“Tom was a good deal bothered about what to do for a spoon, but he said we’d got to have it; so he took a think. When he had ciphered it out he told me how we was to do; then we went and waited around the spoon-basket till we see Aunt Sally coming, and then Tom went to counting the spoons and laying them out to one side, and I slid one of them up my sleeve, and Tom says:
“Why, Aunt Sally, there ain’t but nine spoons yet.”
“Go ‘long to your play, and don’t bother me. I know better, I counted ‘m myself.”
“Well, I’ve counted them twice, Aunty, and I can’t make but nine.”
She looked out of all patience, but of course she come to count — anybody would.
“I declare to gracious ther’ ain’t but nine!” she says. “Why, what in the world — plague take the things, I’ll count ‘m again.”
So I slipped back the one I had, and when she got done counting, she says:
“Hang the troublesome rubbage, ther’s ten now!” and she looked huffy and bothered both. But Tom says:
“Why, Aunty, I don’t think there’s ten.”
“You numskull, didn’t you see me count ‘m?”
“I know, but –“
“Well, I’ll count ‘m again.”
So I smouched one, and they come out nine, same as the other time. Well, she was in a tearing way — just a-trembling all over, she was so mad. But she counted and counted till she got that addled she’d start to count in the basket for a spoon sometimes; and so, three times they come out right, and three times they come out wrong. Then she grabbed up the basket and slammed it across the house and knocked the cat galley-west; and she said cle’r out and let her have some peace, and if we come bothering around her again betwixt that and dinner she’d skin us. So we had the odd spoon, and dropped it in her apron-pocket whilst she was a-giving us our sailing orders, and Jim got it all right, along with her shingle nail, before noon. We was very well satisfied with this business, and Tom allowed it was worth twice the trouble it took, because he said now she couldn’t ever count them spoons twice alike again to save her life; and wouldn’t believe she’d counted them right if she did; and said that after she’d about counted her head off for the next three days he judged she’d give it up and offer to kill anybody that wanted her to ever count them any more.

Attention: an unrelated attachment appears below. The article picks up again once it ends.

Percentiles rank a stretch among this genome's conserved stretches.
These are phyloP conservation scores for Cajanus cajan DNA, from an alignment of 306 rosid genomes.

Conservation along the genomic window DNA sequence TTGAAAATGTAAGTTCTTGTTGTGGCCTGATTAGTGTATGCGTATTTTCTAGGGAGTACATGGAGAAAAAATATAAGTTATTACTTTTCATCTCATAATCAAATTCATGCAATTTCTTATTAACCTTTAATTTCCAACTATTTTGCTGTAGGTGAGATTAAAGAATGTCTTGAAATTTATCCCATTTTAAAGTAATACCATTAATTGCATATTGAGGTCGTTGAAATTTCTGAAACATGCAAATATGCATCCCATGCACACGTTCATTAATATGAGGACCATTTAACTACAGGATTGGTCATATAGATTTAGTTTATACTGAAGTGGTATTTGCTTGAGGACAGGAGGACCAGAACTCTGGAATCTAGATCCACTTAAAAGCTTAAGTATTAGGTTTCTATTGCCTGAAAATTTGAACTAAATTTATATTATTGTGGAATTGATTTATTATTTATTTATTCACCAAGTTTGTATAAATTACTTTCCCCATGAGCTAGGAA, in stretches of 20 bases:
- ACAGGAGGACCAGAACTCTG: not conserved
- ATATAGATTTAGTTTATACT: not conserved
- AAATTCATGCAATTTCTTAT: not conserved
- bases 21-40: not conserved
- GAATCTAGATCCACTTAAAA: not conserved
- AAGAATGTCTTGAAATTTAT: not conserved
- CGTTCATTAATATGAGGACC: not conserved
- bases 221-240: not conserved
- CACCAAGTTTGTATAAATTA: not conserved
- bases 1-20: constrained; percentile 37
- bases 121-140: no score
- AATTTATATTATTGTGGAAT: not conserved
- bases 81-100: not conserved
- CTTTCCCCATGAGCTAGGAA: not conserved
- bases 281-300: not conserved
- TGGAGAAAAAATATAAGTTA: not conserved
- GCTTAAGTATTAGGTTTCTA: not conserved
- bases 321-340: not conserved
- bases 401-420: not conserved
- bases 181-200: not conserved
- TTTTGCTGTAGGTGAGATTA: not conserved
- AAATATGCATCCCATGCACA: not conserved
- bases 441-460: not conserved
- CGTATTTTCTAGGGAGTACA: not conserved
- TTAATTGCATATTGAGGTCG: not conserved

So we put the sheet back on the line that night, and stole one out of her closet; and kept on putting it back and stealing it again for a couple of days till she didn’t know how many sheets she had any more, and she didn’t care, and warn’t a-going to bullyrag the rest of her soul out about it, and wouldn’t count them again not to save her life; she druther die first.”